Austin City Council apologized for its role in disenfranchising Black residents, but students at The University of Texas at Austin said words are meaningless if no actions follow.
The apology was included in a resolution unanimously passed by the council on March 4 with vocal support from Mayor Steve Adler. Proposed by Mayor Pro Tem Natasha Harper-Madison, the resolution acknowledges the city’s involvement in enslaving Black people, approving segregation plans and exacerbating economic inequalities for Black Austinites.
“We cannot move forward unless we recognize the city’s role in creating the Black and white wealth gap,” Harper-Madison, Austin’s only Black council member, said at the council meeting. “To be clear, ‘gap’ isn’t even the right word. It’s a chasm of inequality, of inequity. … I want to make sure that we don’t just settle for words, that we demand actions. Justice demands actions.”
Symbolic statements and absent actions are concerns UT senior Malcolm McGregor has in response to the city’s apology. McGregor, who serves as the ad hoc for UT’s Black Student Alliance, said he hopes the city takes a more action-first approach with its next steps in reversing harm placed on Black Austinites.
“It’s nice to acknowledge a dark history, a dark past, but it’s also kind of ironic if you acknowledge the past, and then don’t really do anything to counteract it,” McGregor said. “Prove that not only are you apologetic for it, but you want to make sure those generational effects don’t continue.”
In an interview, Harper-Madison said she agreed with community members that the resolution should be “the first of many steps” to repair past harm and prevent discrimination against Black Austinites. She said the resolution is moving Austin in the right direction by accompanying past City actions like declaring Juneteenth an official city holiday and racism a public health crisis.
“This is a movement, not a moment,” Harper-Madison said in the interview. “We are at the epicenter of a movement towards racial reconciliation and atonement.”
Prosperity Now, a nonprofit that provides research on economic opportunities, reported in 2019 that the median household income for Black Austinites was nearly 45% less than that of white Austinites. Council member Greg Casar said in the meeting it is important the resolution directs the creation of a Black resource and cultural center, or “Black Embassy,” to aid Black-led businesses.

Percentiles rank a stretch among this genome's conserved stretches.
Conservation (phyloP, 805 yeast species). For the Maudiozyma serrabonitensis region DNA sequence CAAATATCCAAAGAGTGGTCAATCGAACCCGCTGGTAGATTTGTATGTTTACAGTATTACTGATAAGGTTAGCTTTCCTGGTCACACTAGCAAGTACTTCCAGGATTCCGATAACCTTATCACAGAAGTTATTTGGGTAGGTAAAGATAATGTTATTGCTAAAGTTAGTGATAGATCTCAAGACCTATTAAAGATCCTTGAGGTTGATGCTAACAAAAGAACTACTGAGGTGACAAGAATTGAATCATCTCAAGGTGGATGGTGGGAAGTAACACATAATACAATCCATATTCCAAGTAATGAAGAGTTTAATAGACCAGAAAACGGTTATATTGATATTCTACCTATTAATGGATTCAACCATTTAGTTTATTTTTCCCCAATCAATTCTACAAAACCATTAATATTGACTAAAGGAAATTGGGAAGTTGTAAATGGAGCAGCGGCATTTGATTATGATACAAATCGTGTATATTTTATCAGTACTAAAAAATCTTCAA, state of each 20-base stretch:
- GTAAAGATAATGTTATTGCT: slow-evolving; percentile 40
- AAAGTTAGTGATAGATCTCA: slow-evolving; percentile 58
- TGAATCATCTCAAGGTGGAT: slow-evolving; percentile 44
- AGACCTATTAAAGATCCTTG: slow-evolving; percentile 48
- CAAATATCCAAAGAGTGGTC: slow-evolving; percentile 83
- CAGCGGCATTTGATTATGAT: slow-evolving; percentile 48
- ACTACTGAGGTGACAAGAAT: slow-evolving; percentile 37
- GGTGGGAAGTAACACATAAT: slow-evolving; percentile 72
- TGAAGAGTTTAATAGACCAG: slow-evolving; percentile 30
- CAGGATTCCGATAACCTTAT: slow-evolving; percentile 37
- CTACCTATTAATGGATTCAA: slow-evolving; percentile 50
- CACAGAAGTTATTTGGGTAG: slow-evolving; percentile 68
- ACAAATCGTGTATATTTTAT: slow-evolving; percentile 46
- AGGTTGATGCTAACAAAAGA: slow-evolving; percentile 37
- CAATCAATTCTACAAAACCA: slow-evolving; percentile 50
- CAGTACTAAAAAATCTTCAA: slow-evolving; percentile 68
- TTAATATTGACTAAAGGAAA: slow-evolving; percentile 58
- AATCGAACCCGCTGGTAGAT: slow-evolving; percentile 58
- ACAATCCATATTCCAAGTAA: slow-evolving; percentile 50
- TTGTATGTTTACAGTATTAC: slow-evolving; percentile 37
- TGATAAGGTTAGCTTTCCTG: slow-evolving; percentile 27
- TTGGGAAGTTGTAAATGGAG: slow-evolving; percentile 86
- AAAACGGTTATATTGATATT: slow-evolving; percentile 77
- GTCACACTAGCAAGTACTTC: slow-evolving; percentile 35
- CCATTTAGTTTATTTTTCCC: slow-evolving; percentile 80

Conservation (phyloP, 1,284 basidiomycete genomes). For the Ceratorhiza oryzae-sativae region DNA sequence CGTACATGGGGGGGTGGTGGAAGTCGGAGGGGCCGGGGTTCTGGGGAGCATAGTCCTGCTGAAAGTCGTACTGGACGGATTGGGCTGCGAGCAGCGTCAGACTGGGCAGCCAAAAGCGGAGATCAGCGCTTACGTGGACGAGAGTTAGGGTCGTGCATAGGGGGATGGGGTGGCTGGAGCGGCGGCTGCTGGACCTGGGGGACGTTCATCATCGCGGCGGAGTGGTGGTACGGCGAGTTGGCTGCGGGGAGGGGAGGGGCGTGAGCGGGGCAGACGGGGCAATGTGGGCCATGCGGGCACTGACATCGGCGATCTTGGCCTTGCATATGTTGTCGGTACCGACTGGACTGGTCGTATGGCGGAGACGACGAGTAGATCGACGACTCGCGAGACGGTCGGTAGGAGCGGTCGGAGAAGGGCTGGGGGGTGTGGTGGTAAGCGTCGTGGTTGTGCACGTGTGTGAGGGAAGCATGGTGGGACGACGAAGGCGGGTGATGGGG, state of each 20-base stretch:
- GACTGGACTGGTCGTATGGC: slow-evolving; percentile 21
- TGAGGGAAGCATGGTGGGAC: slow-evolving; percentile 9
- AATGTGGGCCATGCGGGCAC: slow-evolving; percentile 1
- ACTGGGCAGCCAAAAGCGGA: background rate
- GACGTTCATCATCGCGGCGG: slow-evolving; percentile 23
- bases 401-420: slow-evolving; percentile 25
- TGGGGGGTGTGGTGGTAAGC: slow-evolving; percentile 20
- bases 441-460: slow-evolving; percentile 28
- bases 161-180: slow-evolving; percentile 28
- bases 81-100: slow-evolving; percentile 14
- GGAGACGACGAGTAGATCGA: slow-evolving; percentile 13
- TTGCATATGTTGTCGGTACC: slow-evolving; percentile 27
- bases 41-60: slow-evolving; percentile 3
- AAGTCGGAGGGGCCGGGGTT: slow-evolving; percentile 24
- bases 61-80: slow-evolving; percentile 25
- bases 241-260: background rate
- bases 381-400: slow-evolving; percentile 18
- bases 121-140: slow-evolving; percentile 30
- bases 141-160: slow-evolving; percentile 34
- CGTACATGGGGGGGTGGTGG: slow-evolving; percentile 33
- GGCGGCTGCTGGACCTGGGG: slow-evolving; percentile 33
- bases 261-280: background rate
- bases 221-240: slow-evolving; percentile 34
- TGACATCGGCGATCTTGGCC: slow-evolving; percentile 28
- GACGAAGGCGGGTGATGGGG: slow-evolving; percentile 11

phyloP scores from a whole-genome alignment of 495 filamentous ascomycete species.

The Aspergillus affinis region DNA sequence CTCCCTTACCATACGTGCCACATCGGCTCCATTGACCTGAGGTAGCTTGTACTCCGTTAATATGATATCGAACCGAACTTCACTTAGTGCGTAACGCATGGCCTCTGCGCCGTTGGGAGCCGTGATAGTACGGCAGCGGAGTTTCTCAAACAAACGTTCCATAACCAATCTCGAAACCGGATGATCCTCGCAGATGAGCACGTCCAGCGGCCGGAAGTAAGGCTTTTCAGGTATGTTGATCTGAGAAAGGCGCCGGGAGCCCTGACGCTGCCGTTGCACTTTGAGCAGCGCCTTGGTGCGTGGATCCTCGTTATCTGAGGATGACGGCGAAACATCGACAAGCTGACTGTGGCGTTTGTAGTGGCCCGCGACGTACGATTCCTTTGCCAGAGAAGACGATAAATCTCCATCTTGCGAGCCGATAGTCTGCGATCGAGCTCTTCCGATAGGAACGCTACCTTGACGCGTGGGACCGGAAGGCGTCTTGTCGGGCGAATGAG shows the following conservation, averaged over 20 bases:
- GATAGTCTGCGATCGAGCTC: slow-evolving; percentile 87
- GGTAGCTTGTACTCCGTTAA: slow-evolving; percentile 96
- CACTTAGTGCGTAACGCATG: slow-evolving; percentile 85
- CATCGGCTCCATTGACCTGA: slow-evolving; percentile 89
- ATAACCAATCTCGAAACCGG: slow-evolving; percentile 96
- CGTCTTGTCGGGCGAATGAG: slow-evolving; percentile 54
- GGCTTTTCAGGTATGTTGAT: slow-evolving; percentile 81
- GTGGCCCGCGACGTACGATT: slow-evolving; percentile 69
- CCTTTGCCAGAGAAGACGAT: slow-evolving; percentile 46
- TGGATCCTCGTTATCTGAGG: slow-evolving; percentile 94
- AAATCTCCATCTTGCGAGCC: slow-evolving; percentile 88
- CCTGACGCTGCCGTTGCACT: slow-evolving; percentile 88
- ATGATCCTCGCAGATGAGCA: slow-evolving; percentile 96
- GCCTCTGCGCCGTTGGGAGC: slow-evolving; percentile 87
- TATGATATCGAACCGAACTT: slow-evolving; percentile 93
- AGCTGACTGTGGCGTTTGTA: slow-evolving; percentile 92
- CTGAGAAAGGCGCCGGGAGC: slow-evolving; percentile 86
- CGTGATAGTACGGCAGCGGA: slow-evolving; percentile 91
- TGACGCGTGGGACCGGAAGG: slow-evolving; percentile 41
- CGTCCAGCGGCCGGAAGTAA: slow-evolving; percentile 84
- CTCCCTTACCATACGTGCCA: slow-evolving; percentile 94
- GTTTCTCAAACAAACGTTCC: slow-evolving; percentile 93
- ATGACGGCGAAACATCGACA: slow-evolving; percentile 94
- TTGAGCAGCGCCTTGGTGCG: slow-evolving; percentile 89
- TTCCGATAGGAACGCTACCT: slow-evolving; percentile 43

A design editor for BlackPrint ATX, UT’s only Black-interest publication, McGregor said he wants to start a graphic design business but is intimidated by the lack of support Black-owned Austin businesses receive. He said he wants the Black Embassy to provide students of color with entrepreneur funds and financial literacy education. McGregor said when “you plant the seeds, they’ll grow,” adding that investing in the Black community can expand the financial success of Austin.
“Austin’s Black community is full of so much once-in-a-generation, once-in-a-lifetime talent, … especially the youth … who want to do so much for the city,” McGregor said. “Investing in the Black community, creatives and entrepreneurs is only going to pay off for a city like Austin that (has) … potential to be even more of a powerhouse city in the future.”
UT senior Joyce Kabwe is the founder of Munia, a hand-embroidery business highlighting African culture. She said she is interested in the Black Embassy promoting her business with Austin’s “well-connected startup environment”. Kabwe said UT and the city should provide more mentorship and networking opportunities for Black and Brown student entrepreneurs to promote diversity and innovation in Austin.
“It can be difficult for us to be taken seriously because we are students and … get our foot in the door because of our race,” Kabwe said. “With the city … making (student businesses) a priority, that’ll allow other business people to see the potential in student entrepreneurs and prompt them to invest in us.”
UT senior Enebong Ephraim said the city needs to improve Black students’ access to affordable housing, food and professional clothing.
“(Austin wants) to live up to this progressive, diverse label they like to create for themselves,” Ephraim said. “They have to take a look in the mirror and realize, ‘Are they actually fitting up to the label?’ and helping Black businesses, people … be successful. Help them fit this label, instead of just having a diverse, progressive label, but everything is white-owned and white-backed.”
Teaching Austin’s Black history, Ephraim said, is an essential step for the city in preventing discrimination against Black residents. He said the impact of Austin’s segregationist past was seen during February’s winter storm when East Austin, largely populated by Black and Latino/Hispanic people, lost power and water for weeks.
“You have to talk about the segregational nature that’s deep within the roots of Austin,” Ephraim said. “We try to dust it under a rug when talking about diversity, but it’s an inherently racist city.”